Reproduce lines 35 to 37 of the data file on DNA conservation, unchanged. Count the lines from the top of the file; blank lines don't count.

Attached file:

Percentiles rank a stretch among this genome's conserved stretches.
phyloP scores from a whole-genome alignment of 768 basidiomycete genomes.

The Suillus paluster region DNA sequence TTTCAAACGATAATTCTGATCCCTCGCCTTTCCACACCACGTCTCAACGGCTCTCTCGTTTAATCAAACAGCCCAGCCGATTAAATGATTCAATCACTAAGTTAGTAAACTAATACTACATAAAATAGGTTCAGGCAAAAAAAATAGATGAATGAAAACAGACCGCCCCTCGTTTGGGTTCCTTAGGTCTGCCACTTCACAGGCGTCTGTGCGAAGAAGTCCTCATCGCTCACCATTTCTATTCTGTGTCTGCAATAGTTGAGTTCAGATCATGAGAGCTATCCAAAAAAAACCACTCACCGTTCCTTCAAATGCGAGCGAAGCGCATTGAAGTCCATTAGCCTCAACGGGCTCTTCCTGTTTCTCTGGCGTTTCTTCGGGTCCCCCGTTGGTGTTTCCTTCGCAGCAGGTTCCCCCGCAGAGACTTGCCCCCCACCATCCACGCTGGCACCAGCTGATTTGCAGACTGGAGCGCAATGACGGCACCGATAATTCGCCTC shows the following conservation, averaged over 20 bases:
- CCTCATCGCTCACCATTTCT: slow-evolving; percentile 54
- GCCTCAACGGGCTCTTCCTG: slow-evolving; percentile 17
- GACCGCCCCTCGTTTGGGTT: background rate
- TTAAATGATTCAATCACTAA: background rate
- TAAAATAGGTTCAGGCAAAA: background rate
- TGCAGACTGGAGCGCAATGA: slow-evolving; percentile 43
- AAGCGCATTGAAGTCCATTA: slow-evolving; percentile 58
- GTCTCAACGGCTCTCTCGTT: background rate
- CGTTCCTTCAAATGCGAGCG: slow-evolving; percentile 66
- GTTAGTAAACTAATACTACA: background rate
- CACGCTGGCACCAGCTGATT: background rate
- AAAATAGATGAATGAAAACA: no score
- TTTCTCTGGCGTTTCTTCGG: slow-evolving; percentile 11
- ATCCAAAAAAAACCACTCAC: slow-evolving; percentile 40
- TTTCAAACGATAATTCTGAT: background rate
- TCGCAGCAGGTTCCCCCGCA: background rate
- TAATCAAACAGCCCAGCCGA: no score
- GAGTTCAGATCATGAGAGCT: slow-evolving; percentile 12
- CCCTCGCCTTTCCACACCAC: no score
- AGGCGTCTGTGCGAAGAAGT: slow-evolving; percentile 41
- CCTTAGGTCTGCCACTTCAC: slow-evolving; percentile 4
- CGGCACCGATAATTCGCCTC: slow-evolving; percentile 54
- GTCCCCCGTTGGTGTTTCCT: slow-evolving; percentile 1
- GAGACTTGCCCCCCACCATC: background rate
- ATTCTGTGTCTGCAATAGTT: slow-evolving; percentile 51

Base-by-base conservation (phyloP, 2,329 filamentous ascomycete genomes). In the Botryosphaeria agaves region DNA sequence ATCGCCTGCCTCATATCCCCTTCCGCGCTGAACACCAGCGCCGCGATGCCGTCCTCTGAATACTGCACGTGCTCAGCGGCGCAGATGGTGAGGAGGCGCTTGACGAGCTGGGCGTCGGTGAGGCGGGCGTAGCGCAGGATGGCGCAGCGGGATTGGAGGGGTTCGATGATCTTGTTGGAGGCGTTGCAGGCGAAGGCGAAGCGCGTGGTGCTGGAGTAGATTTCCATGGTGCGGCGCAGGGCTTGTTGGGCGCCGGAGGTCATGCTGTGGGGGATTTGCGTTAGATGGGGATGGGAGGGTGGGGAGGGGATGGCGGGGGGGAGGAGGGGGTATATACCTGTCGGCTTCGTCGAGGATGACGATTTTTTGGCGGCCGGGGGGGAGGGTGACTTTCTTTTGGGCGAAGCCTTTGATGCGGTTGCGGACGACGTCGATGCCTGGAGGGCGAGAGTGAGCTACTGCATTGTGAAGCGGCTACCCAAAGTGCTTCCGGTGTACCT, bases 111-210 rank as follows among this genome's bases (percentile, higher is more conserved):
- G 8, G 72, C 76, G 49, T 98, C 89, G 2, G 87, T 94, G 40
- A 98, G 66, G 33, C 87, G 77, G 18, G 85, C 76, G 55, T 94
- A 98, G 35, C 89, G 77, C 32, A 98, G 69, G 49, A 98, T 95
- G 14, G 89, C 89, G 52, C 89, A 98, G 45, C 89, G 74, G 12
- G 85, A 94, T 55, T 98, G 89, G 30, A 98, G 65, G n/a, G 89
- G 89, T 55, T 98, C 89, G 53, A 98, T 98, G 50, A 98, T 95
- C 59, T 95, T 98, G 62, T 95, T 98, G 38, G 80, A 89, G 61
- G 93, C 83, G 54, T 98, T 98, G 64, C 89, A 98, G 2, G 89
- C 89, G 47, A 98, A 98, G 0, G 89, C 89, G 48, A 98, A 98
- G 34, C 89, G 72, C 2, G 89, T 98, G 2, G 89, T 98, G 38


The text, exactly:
- G 89, T 55, T 98, C 89, G 53, A 98, T 98, G 50, A 98, T 95
- C 59, T 95, T 98, G 62, T 95, T 98, G 38, G 80, A 89, G 61
- G 93, C 83, G 54, T 98, T 98, G 64, C 89, A 98, G 2, G 89